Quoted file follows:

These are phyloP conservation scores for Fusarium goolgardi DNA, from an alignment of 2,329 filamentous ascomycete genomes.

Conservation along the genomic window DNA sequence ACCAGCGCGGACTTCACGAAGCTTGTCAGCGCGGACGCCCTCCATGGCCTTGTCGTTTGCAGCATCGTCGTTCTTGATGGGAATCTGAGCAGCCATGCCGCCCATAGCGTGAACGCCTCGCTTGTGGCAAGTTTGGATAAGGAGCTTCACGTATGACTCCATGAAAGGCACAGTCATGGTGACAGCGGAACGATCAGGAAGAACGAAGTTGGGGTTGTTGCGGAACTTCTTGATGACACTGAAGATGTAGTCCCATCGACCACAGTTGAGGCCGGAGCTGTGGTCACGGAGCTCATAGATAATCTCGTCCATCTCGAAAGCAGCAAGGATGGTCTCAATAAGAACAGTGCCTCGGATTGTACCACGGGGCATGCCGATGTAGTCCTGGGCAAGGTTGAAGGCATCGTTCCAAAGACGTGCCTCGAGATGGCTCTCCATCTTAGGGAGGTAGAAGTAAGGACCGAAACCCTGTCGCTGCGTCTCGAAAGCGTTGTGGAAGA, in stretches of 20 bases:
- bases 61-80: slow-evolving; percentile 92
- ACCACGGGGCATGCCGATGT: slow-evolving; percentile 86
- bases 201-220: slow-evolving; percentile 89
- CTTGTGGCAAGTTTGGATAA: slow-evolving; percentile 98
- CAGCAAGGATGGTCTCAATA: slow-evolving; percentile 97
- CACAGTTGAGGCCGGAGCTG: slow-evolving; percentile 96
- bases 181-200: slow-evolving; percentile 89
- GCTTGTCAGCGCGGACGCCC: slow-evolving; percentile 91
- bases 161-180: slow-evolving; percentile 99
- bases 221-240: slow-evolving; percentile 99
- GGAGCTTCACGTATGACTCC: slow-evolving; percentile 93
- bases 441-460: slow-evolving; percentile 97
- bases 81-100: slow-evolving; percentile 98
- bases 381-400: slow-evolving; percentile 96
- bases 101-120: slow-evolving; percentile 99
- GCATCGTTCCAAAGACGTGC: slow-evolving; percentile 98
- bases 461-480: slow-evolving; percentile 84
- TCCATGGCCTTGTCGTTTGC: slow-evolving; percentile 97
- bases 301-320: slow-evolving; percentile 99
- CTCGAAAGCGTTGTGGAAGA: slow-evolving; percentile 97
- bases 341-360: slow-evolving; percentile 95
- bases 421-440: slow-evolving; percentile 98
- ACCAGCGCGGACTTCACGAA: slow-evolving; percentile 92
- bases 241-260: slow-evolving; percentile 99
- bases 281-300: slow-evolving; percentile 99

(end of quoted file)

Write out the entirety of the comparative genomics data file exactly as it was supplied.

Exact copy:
These are phyloP conservation scores for Fusarium goolgardi DNA, from an alignment of 2,329 filamentous ascomycete genomes.

Conservation along the genomic window DNA sequence ACCAGCGCGGACTTCACGAAGCTTGTCAGCGCGGACGCCCTCCATGGCCTTGTCGTTTGCAGCATCGTCGTTCTTGATGGGAATCTGAGCAGCCATGCCGCCCATAGCGTGAACGCCTCGCTTGTGGCAAGTTTGGATAAGGAGCTTCACGTATGACTCCATGAAAGGCACAGTCATGGTGACAGCGGAACGATCAGGAAGAACGAAGTTGGGGTTGTTGCGGAACTTCTTGATGACACTGAAGATGTAGTCCCATCGACCACAGTTGAGGCCGGAGCTGTGGTCACGGAGCTCATAGATAATCTCGTCCATCTCGAAAGCAGCAAGGATGGTCTCAATAAGAACAGTGCCTCGGATTGTACCACGGGGCATGCCGATGTAGTCCTGGGCAAGGTTGAAGGCATCGTTCCAAAGACGTGCCTCGAGATGGCTCTCCATCTTAGGGAGGTAGAAGTAAGGACCGAAACCCTGTCGCTGCGTCTCGAAAGCGTTGTGGAAGA, in stretches of 20 bases:
- bases 61-80: slow-evolving; percentile 92
- ACCACGGGGCATGCCGATGT: slow-evolving; percentile 86
- bases 201-220: slow-evolving; percentile 89
- CTTGTGGCAAGTTTGGATAA: slow-evolving; percentile 98
- CAGCAAGGATGGTCTCAATA: slow-evolving; percentile 97
- CACAGTTGAGGCCGGAGCTG: slow-evolving; percentile 96
- bases 181-200: slow-evolving; percentile 89
- GCTTGTCAGCGCGGACGCCC: slow-evolving; percentile 91
- bases 161-180: slow-evolving; percentile 99
- bases 221-240: slow-evolving; percentile 99
- GGAGCTTCACGTATGACTCC: slow-evolving; percentile 93
- bases 441-460: slow-evolving; percentile 97
- bases 81-100: slow-evolving; percentile 98
- bases 381-400: slow-evolving; percentile 96
- bases 101-120: slow-evolving; percentile 99
- GCATCGTTCCAAAGACGTGC: slow-evolving; percentile 98
- bases 461-480: slow-evolving; percentile 84
- TCCATGGCCTTGTCGTTTGC: slow-evolving; percentile 97
- bases 301-320: slow-evolving; percentile 99
- CTCGAAAGCGTTGTGGAAGA: slow-evolving; percentile 97
- bases 341-360: slow-evolving; percentile 95
- bases 421-440: slow-evolving; percentile 98
- ACCAGCGCGGACTTCACGAA: slow-evolving; percentile 92
- bases 241-260: slow-evolving; percentile 99
- bases 281-300: slow-evolving; percentile 99